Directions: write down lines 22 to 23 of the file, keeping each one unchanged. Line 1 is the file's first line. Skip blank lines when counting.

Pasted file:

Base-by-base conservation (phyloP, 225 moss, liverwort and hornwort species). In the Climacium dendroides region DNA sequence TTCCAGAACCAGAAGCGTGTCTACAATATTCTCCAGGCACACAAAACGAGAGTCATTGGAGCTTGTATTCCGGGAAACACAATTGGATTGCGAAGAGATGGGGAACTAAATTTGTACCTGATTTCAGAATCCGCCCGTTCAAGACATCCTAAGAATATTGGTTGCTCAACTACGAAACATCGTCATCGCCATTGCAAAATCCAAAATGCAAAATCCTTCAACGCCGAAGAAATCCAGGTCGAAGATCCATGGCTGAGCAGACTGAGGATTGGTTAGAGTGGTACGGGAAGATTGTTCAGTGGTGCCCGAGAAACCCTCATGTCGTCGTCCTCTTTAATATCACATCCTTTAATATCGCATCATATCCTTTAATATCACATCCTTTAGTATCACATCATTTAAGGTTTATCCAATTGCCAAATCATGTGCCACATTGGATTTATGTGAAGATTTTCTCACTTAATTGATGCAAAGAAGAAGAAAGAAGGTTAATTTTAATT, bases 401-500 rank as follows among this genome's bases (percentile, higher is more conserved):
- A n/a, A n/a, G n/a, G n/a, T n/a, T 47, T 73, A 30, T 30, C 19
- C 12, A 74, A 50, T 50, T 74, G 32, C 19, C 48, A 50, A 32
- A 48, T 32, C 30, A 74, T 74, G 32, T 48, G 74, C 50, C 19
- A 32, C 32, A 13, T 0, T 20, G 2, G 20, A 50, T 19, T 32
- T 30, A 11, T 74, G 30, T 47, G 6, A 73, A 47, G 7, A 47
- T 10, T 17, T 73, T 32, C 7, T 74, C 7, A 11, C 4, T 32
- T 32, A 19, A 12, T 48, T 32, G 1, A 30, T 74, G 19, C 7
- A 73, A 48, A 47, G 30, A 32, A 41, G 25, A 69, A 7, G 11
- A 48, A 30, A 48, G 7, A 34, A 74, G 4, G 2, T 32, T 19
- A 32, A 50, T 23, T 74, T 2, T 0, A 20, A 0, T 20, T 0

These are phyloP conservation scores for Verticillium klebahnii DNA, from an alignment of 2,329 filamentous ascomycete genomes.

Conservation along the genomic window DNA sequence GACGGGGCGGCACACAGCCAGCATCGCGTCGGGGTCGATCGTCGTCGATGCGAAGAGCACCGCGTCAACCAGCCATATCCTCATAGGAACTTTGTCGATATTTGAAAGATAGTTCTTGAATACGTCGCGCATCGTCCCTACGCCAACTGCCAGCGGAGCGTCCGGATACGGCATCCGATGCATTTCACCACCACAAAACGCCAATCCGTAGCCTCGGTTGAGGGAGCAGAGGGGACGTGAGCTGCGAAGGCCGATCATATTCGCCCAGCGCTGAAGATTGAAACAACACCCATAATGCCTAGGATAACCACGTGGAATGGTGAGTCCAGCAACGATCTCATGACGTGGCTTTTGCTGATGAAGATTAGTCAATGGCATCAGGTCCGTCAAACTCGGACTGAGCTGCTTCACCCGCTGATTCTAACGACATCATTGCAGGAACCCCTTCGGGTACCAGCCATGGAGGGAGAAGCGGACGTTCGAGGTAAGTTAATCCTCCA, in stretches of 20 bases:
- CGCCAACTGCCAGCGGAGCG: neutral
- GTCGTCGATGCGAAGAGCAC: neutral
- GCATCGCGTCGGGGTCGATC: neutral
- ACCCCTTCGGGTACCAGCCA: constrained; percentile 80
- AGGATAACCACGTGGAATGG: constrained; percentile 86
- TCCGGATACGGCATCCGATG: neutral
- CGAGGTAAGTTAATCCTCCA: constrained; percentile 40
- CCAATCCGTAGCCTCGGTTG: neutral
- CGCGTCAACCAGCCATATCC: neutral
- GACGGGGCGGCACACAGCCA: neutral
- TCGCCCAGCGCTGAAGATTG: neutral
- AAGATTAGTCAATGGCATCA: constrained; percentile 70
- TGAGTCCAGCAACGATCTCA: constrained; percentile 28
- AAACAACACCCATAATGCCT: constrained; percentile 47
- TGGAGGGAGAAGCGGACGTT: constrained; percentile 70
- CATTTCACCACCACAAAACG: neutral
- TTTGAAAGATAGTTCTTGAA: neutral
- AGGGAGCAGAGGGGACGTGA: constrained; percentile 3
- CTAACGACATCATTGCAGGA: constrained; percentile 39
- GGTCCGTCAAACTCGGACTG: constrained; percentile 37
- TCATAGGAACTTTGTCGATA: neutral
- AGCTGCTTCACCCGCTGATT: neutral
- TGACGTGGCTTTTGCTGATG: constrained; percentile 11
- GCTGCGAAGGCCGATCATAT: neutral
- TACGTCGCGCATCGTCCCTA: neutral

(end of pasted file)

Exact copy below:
- CGCGTCAACCAGCCATATCC: neutral
- GACGGGGCGGCACACAGCCA: neutral